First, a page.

Installing sewer lines is expensive, and Louisville has avoided paying for such improvements because, as a home rule charter city, Louisville does not levy a property tax and has limited sources of revenue with which to finance capital projects. The reason that Louisville doesn’t look like Concord or Farragut on the Knox County side of the river is the lack of sewer in Louisville. Septic has also kept property values lower in Louisville. Louisville residents have chosen to save on property taxes in lieu of retaining the ability to finance large capital projects. (I wonder if the utility project in the proposed resolution will also tend to accelerate development in Townsend. We do not want Townsend to become Gatlinburg.)    

The county’s expenditure of almost $3 million to connect Louisville to the existing sewer system—a cost that Louisville residents should properly bear—will dramatically alter the development potential (and increase the property values) of land in Louisville. Apartments, shopping centers, and massive subdivisions would become possible with sewer. Some landowners will be enriched. Blount County residents are entitled to an unbiased projection of how this will alter the character of their community. If the extension of sewer lines dramatically increases residential development, who will pay for the roads to be widened, schools and fire houses to be built, and new parks? Not Louisville residents through property taxes, but the county.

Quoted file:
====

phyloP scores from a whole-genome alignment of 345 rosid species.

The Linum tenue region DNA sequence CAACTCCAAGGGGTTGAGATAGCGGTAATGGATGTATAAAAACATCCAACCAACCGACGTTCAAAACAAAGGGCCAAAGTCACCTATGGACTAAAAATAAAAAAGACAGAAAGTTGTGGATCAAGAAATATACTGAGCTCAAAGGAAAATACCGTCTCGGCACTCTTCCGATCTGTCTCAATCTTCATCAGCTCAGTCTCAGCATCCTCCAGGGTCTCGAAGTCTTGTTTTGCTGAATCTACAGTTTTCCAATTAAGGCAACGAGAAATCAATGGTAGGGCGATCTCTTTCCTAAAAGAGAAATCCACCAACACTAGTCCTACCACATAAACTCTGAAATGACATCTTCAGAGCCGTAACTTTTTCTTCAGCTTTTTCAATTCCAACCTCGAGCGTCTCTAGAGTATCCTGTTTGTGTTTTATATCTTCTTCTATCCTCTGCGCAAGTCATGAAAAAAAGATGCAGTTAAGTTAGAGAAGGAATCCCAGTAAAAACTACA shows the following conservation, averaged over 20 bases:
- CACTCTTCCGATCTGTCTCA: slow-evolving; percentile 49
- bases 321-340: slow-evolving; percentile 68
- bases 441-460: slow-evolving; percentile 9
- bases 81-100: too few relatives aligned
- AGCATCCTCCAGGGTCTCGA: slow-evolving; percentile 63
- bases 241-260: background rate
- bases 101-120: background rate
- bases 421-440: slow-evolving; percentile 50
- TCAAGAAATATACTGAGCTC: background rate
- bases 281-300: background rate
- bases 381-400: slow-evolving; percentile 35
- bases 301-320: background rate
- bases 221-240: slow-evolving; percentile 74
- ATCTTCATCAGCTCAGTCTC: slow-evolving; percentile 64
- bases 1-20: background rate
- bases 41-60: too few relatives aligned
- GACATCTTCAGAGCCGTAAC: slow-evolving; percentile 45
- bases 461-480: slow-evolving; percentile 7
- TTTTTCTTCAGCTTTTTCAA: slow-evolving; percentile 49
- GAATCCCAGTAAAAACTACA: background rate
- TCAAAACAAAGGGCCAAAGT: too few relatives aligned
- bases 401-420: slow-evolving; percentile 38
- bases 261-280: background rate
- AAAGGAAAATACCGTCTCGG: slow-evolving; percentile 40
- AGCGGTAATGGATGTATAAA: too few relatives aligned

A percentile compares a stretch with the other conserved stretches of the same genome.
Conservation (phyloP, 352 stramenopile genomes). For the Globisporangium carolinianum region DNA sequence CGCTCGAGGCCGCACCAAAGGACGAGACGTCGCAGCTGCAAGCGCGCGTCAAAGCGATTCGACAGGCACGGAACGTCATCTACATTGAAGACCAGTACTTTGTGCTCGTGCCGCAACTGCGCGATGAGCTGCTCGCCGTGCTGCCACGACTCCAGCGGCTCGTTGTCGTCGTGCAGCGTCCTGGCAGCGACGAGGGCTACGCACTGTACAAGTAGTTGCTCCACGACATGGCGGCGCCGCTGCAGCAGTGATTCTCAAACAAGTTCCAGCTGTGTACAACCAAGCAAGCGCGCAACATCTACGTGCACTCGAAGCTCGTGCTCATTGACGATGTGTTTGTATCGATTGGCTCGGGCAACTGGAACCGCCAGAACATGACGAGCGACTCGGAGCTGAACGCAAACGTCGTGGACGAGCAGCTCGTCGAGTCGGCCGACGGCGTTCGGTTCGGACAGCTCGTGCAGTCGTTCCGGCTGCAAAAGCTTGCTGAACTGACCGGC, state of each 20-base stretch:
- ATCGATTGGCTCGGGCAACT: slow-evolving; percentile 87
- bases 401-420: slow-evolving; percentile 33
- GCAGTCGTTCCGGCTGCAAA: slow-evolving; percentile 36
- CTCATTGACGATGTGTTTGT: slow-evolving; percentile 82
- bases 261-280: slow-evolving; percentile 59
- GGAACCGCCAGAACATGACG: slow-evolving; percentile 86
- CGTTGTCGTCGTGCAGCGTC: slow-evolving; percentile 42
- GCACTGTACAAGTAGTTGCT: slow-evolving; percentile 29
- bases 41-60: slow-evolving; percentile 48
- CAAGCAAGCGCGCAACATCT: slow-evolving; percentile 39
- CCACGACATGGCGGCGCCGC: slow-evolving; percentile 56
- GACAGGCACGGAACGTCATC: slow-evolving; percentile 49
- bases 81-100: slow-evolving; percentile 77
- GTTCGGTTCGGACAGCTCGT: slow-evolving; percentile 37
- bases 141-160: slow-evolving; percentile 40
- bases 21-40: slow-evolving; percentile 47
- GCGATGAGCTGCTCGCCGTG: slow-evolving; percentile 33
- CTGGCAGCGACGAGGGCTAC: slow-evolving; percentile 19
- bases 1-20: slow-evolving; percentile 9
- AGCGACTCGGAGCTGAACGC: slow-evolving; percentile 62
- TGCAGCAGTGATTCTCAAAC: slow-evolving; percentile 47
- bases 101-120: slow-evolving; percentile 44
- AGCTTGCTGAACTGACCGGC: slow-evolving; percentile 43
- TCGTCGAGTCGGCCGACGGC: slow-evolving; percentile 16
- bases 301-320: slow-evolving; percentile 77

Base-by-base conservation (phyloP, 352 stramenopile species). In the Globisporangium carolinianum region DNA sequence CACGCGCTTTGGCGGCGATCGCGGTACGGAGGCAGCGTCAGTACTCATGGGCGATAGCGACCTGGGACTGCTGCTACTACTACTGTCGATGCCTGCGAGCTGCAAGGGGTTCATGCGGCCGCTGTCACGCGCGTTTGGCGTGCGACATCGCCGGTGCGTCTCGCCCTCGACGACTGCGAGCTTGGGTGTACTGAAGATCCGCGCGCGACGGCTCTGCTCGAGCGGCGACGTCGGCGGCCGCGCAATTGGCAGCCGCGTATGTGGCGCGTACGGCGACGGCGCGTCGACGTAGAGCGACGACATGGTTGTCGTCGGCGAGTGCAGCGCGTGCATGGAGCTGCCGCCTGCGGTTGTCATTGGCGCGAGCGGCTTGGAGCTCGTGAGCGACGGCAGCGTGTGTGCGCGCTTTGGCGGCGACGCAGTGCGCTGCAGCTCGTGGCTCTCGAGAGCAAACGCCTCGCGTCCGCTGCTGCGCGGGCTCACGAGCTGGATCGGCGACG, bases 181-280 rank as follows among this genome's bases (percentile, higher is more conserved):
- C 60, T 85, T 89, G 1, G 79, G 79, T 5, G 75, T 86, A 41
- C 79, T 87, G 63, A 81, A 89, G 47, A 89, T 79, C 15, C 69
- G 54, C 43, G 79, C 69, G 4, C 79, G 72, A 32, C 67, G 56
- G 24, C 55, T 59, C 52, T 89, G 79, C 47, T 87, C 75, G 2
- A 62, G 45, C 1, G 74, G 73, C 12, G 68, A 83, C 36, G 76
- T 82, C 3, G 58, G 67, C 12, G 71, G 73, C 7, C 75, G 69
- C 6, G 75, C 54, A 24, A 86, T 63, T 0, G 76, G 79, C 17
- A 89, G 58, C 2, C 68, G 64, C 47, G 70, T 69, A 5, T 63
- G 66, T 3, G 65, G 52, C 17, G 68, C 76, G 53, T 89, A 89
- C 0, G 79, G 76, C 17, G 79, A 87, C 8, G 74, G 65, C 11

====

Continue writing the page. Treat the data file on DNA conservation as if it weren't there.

Spending “free” ARPA/TDEC money today could cost Blount County taxpayers dearly in the future.

Some of the reasons being offered is support of extending sewer to Louisville strike me as pretextual. If current septic tanks in Louisville and Friendsville are leaking or failing, that is a problem individual property owners should be responsible for correcting.  The “Water and Utility Presentation” states that the population of Louisville has “almost doubled” in the past 10 years, without noting that most of that growth has been through annexation. Louisville has annexed every inch of its Urban Growth Boundary—a choice that the city freely made, which the county is not obligated to remedy.

This resolution could have momentous consequences. The public deserves a careful analysis of the implications before the Commission approves it. I implore you not to “rush to judgment.”

Addendum: Fortunately, we have County Commission elections this year. Let’s replace the Keystone Kops with commissioners who will stand up to the Mayor and represent the interests of ordinary citizens, not just the developers and cronies.